City in good shape, fiscally and physically
While news reports document the financial troubles other cities are facing, we are good so far in Plantation.
Chief Administrative Officer Jason Nunemaker updated councilmembers on the city’s finances at an April meeting, saying “Being in a healthy position to start with is a big advantage.” He noted other cities are already mapping out layoffs or furloughs.
March 31 marked the end of the first six months of the budget period, yet the city has spent only 43 percent of its operating budget, he noted. Meanwhile, revenues are better than projected. For example, permit fees are at 121 percent of what we planned for.
“The demand in Plantation is still strong,” Nunemaker said. “That’s fundamentally vital to our future.”
City department heads and administration created two models, with one predicting a return to normalcy by May 20 and another by Sept. 20. Parks revenue, for example, is expected to drop $1.35 million with the earlier return. It grows to $3.4 million with the later return date. That money goes into the city’s general fund, so eventually some decisions will be necessary.
Revenues garnered by the state and shared with municipalities also will take a hit, and that event will need to be factored into our budget as well, Nunemaker noted.
I had proposed at our April 1 workshop that we explore ways to provide economic help. Nunemaker said at the April 22 meeting that the city has $800,000 in CDBG money and about $2.5 million from CRA money for the Gateway and Midtown areas to tap into. The city is also hiring an economic development specialist.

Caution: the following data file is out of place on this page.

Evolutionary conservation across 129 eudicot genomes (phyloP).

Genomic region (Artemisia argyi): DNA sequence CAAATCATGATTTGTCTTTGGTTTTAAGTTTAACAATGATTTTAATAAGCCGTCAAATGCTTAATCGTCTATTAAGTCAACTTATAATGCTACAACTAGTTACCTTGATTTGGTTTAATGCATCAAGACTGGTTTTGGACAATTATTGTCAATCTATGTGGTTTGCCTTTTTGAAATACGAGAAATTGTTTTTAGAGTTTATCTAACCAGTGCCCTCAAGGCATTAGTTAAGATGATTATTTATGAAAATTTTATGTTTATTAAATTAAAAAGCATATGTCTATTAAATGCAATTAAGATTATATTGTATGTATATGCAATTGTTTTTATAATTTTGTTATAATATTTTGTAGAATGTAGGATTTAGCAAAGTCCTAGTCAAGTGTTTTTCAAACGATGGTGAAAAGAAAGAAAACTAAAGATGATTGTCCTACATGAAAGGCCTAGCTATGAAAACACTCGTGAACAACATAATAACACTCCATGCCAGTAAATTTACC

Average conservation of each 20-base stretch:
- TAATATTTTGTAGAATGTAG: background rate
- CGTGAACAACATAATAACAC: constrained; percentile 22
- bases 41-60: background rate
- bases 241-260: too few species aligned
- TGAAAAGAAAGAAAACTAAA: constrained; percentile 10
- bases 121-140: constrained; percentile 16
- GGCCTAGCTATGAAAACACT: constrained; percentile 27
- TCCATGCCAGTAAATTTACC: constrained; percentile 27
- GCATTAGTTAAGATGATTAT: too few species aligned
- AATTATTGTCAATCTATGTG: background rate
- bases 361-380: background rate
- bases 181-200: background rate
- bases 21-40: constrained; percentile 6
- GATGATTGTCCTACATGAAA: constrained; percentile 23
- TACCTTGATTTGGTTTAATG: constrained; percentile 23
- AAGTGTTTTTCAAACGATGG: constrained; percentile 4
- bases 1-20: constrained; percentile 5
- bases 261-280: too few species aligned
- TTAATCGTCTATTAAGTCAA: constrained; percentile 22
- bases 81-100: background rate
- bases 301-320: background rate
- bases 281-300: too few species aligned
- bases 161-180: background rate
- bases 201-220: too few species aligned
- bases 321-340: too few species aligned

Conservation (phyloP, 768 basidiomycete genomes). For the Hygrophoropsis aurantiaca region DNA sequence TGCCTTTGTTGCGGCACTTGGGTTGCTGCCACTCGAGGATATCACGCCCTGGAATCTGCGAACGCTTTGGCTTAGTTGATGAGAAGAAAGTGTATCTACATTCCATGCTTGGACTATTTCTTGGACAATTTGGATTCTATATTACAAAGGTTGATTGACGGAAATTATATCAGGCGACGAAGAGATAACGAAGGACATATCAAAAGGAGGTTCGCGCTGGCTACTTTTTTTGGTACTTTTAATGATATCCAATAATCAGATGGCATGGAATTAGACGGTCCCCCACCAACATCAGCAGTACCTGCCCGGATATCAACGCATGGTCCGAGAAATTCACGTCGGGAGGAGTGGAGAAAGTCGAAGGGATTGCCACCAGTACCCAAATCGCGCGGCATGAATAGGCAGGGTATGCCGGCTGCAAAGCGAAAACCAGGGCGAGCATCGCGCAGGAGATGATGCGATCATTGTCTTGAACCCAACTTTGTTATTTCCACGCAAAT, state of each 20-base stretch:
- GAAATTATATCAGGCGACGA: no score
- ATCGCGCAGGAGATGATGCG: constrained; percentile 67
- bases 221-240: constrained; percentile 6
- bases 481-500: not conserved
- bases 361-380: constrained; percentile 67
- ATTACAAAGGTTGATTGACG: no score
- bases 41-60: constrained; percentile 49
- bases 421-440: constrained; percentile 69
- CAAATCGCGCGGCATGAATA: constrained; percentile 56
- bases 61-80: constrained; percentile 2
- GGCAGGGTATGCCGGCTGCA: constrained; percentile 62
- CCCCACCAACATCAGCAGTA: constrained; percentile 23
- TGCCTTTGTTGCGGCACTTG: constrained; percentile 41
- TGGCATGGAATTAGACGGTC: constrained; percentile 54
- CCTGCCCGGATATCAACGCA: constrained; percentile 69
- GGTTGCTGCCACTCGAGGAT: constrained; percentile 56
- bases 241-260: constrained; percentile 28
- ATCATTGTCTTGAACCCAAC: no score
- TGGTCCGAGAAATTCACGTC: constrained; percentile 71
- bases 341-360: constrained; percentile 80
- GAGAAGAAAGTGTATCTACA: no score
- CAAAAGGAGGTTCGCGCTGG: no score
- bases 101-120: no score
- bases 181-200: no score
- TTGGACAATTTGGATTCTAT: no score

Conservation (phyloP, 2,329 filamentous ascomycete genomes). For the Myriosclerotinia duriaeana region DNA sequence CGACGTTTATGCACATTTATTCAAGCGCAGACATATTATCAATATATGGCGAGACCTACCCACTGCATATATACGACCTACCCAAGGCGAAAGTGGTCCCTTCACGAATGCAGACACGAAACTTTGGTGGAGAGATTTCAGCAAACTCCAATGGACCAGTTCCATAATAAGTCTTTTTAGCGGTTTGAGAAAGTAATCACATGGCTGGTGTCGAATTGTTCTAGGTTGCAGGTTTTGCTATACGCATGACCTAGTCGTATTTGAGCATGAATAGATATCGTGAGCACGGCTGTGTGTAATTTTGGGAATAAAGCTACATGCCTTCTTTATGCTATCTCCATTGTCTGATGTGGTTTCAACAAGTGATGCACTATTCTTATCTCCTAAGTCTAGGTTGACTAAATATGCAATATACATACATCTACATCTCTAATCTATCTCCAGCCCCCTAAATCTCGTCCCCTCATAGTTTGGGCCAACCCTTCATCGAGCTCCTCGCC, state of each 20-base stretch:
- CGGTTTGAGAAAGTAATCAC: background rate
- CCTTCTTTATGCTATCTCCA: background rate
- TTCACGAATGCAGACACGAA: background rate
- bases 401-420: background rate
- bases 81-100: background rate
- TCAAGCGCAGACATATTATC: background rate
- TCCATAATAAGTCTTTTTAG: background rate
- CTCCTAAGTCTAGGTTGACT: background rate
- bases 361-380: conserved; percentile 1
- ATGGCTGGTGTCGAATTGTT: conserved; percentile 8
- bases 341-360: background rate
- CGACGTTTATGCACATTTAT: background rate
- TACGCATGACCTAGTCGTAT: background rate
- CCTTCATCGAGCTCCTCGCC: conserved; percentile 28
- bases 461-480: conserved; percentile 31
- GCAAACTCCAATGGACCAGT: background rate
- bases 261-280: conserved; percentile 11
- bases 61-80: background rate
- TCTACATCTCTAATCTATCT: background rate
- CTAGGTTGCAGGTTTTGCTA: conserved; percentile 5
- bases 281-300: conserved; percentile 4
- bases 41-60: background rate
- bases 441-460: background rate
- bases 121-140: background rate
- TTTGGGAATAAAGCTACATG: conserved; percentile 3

Meanwhile, almost all city services are still operating, with attention in City Hall focused on mask-wearing and social distancing. Nunemaker noted that as of now, not a single city employee has tested positive for the virus.
Want to save the city money?
DON’T FLUSH WIPES!
The wipes clog our waste treatment process. Staff has to manually remove them.
That costs manpower and manpower = time.
Charter talk tabled
Many people have been working on changing Plantation’s city charter, which has not been tweaked since the city formed in 1953. Mayor Lynn Stoner, when she was on the city council in 2018, pushed councilmembers to create a charter review board, and that group suggested revisions.
Then in 2019, the city council held a workshop to review the review board’s suggestions. A revised charter, optimally, would be placed on the ballot for the Nov. 3, 2020 election.
That would mean the city council would need to approve proposed charter changes by June in order to get it placed on the ballot.
The first of two required readings was scheduled for April 22 but council members voted to table it until the public and the full council could attend in person.
$9M approved for park
The city council approved a contract to being work on Pine Island Park. The work involves new soccer fields, including one with artificial turf. Special emphasis will be placed on improving the field drainage, which has prompted all-too-often closures at the park, south of Broward Boulevard and on the east side of Pine Island Road.
The project also will combine two parking lots into one.
Nunemaker noted that with this measure, all the money dedicated for in the parks silo has now been assigned. But that doesn’t mean projects such as Central Park renovation or improvements at North Acres Park are off the board. Money from the capital improvement fund and other sources is available. The council decides on the expenditures.
Places to go this week
Nowhere. Stay home!
Nick Sortal is president of the Plantation City Council. Contact him at NickSortal@BellSouth.net